He has spent a year searching for Ernst Stavro Blofeld and the remnants of SPECTRE but the supervillain and his nefarious organisation has remained frustratingly elusive. "This is ridiculous. Blofeld's dead! So why does M keep turning me into a detective looking for a ghost?" Tired and disollusioned, he drafts a letter of resignation and returns to the casino at Royale-Les-Eaux. But back at the scene of his first adventure, he ends up saving the life of the complex and suicidal Contessa Teresa di Vicenzo. This brings Bond into the orbit of Tracey's father Marc-Ange Draco - head of a crime organisation named The Union Corse. Draco is most impressed by 007 and wants Bond to marry his wayward daughter (according to Draco she needs a strong man to tame her!) so he gives him a lead on Blofeld. Blofeld has come out from under his rock to claim the dubious title of a Count and Bond will have to pose as Sir Hilary Bray from the Royal Collage of Arms to infiltrate Piz Gloria - Blofeld's mountain retreat. This is a really good adaptation. McLusky has refined Bond somewhat (and remember the film series had started by now and was at its peak) so he's less Basil Rathbone and more Sean Connery. He also occasionally changes the standard three panel format into one sweeping single panel. A nice touch and very cinematic. The story is the most human of Fleming's novels (Bond falls in love and gets married) and one of the most exciting (some great action packed alpine panels) so you really don't need to change anything much. I think this strip actually ran for an entire year in the newspaper and it's very impressive as a complete piece. One minor drawback is the habit the strips have of the cliffhanger/recap device because of their three panel format. Once you get used to this though and are engaged in the story it isn't a major hurdle.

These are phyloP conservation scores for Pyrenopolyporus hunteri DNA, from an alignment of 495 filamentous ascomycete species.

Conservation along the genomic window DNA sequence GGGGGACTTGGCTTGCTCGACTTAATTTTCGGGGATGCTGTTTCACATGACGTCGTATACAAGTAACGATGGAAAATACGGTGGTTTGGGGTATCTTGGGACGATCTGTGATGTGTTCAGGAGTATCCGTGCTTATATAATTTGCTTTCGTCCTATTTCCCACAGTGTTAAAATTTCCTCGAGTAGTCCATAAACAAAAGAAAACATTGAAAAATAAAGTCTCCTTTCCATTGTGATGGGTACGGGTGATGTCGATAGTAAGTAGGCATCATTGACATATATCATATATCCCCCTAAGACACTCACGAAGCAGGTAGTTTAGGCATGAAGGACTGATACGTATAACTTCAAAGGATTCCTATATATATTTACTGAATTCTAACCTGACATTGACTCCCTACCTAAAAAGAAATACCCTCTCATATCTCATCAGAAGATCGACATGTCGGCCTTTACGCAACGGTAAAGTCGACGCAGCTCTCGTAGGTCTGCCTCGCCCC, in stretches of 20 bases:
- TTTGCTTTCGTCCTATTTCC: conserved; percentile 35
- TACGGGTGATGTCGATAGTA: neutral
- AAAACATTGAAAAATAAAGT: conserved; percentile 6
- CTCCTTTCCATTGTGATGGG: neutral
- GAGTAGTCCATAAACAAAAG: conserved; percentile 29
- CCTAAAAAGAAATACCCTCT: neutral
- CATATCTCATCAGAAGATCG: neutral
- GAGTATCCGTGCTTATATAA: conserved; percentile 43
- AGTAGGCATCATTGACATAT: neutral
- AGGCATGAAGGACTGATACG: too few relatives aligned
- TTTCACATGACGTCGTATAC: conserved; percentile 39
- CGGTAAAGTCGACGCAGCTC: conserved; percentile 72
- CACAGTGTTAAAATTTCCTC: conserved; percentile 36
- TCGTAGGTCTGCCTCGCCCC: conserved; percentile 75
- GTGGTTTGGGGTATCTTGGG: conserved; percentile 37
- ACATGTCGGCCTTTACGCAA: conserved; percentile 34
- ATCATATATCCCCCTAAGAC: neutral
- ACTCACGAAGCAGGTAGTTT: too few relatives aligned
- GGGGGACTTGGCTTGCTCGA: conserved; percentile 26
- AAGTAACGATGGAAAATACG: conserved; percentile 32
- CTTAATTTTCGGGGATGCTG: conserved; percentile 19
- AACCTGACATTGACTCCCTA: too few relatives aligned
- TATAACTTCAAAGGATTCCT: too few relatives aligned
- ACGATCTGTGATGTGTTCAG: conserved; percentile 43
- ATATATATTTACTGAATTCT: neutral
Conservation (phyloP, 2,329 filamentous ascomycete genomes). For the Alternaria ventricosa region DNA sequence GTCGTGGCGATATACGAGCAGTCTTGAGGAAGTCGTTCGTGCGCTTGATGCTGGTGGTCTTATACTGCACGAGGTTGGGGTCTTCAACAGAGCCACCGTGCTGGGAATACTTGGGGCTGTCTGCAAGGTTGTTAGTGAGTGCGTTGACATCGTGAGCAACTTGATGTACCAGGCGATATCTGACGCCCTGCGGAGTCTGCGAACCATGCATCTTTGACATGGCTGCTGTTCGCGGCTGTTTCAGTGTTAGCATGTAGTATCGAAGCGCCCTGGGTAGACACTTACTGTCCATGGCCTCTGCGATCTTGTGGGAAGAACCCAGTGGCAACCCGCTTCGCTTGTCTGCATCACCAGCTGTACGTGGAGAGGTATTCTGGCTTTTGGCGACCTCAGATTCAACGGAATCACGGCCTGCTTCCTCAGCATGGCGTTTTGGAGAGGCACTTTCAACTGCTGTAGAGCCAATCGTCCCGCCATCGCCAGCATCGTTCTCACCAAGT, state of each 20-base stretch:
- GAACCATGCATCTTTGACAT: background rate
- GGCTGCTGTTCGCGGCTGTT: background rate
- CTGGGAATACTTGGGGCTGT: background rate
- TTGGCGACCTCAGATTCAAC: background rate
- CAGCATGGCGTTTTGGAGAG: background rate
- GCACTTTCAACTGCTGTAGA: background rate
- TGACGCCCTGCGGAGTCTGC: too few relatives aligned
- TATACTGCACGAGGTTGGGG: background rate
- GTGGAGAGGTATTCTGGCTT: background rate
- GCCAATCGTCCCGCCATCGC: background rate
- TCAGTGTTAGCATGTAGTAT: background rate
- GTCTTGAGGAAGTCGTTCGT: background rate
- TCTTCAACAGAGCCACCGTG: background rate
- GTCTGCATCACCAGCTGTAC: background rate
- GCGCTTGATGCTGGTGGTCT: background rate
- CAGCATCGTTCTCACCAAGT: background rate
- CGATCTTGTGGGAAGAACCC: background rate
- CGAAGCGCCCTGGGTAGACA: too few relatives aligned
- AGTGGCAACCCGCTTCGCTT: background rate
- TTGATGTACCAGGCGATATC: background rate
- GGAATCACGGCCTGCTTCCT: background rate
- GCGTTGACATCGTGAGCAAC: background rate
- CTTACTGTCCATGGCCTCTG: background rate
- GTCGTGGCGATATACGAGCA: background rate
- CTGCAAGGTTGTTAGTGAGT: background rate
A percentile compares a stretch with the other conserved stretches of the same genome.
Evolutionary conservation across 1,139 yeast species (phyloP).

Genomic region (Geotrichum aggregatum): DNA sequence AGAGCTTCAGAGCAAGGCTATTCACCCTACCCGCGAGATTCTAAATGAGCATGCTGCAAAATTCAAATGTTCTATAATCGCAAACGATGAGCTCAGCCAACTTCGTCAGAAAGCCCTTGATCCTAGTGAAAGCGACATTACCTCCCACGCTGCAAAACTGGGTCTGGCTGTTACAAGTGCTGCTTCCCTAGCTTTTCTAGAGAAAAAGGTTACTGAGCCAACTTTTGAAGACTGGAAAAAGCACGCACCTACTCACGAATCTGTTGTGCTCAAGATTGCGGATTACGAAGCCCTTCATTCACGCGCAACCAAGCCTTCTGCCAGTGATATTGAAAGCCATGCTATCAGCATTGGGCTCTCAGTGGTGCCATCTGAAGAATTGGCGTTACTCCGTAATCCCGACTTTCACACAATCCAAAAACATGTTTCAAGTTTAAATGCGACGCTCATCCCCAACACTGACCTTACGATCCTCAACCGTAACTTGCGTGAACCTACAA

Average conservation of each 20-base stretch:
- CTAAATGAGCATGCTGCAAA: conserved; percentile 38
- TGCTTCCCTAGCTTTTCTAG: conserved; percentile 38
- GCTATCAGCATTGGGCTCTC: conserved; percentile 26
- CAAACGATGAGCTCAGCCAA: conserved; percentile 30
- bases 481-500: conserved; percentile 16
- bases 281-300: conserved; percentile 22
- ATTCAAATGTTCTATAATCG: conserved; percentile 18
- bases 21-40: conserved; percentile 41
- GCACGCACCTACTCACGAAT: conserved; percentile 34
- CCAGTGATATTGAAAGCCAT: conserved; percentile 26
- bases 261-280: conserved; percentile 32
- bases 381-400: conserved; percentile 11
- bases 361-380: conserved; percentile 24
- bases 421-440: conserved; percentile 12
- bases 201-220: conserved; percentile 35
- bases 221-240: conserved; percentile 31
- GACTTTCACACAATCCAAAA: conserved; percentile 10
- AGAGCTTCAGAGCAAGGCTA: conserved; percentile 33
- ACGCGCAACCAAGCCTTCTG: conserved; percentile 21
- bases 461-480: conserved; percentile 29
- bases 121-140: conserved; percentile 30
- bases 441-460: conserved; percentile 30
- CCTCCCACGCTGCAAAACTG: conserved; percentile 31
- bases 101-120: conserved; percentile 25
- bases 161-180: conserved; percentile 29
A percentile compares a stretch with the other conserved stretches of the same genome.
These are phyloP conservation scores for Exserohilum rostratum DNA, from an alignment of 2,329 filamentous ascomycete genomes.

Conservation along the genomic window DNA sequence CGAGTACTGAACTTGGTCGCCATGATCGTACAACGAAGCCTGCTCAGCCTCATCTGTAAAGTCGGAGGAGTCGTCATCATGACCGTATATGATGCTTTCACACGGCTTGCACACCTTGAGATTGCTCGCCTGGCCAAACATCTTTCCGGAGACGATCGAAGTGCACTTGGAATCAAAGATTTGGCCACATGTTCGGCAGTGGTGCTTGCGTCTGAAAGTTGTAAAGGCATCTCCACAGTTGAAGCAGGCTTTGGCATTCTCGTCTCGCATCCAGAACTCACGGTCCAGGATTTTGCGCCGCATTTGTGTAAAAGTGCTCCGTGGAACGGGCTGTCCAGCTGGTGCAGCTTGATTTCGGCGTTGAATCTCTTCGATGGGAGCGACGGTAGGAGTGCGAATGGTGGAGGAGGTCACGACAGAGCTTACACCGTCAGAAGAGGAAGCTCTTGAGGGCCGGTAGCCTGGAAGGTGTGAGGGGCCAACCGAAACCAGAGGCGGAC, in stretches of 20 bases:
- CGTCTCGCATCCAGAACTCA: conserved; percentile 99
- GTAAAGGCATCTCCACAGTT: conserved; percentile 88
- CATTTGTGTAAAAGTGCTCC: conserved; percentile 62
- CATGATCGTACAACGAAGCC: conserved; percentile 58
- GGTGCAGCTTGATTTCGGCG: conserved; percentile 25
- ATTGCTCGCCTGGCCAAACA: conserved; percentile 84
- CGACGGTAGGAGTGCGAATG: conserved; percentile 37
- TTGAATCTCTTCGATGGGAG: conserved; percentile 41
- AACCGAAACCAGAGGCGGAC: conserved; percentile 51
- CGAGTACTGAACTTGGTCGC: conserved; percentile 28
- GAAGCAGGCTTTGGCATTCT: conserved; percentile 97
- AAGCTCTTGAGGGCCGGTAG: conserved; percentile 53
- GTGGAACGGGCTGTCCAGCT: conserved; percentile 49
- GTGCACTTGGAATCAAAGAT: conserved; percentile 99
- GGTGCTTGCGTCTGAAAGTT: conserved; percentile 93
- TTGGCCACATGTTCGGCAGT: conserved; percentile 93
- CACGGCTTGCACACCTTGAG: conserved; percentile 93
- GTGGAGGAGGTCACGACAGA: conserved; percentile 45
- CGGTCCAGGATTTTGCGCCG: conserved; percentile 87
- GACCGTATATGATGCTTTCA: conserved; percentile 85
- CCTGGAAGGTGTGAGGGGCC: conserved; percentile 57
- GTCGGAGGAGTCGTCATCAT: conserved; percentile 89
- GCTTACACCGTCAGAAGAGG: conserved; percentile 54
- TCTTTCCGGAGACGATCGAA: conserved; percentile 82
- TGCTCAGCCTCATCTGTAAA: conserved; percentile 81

"Now bring on the twelve she-devils and if they're all as beautiful as Fraulein Bunt. We'll get Noel Coward to put it to music and have it on Broadway by Christmas. How about it?" You Only Live Twice was the last strip that McLusky and Gammidge worked on together and a fitting way to go out. It first appeared in 1965/66. This is the last part of Fleming's Blofeld Trilogy and makes a nicely macabre and strange story to adapt. Bond is still reeling from the events of On Her Majesty's Secret Service and is sent to retrieve a Japanese device that can decipher coded Soviet messages. "Magic 44" is to be a gift for services given to the Japanese government. A mysterious Swiss botanist known as Dr Shatterhand has created a "Garden of Death" where suicides are rife. Bond must undertake a mission to this deadly garden to secure the code machine but the identity of Dr Shatterhand will come as a huge shock and give him the chance for revenge. This is another fine strip and nicely evokes the fashions and atmosphere of the Connery era Bonds. One of the guiltily enjoyable things about this and the other adaptations is that this is a James Bond from a very different time and much more of a hybrid of the book and early film Bond. You even get a disclaimer in the compilation! "This book is a work of fiction. Characters may have views and use language which some of today's readers may find offensive." McLusky throws some nice one and two page panels in to shake things up and once again is obviously very inspired by the look established by the films. This is of course a much more faithful rendering of Fleming's story than the film although Gammidge dispenses with a lot of Fleming's (sometimes it has to be said superfluous) prose to get to the heart of the story. James Bond versus his most famous foe amidst a rich exotic atmosphere.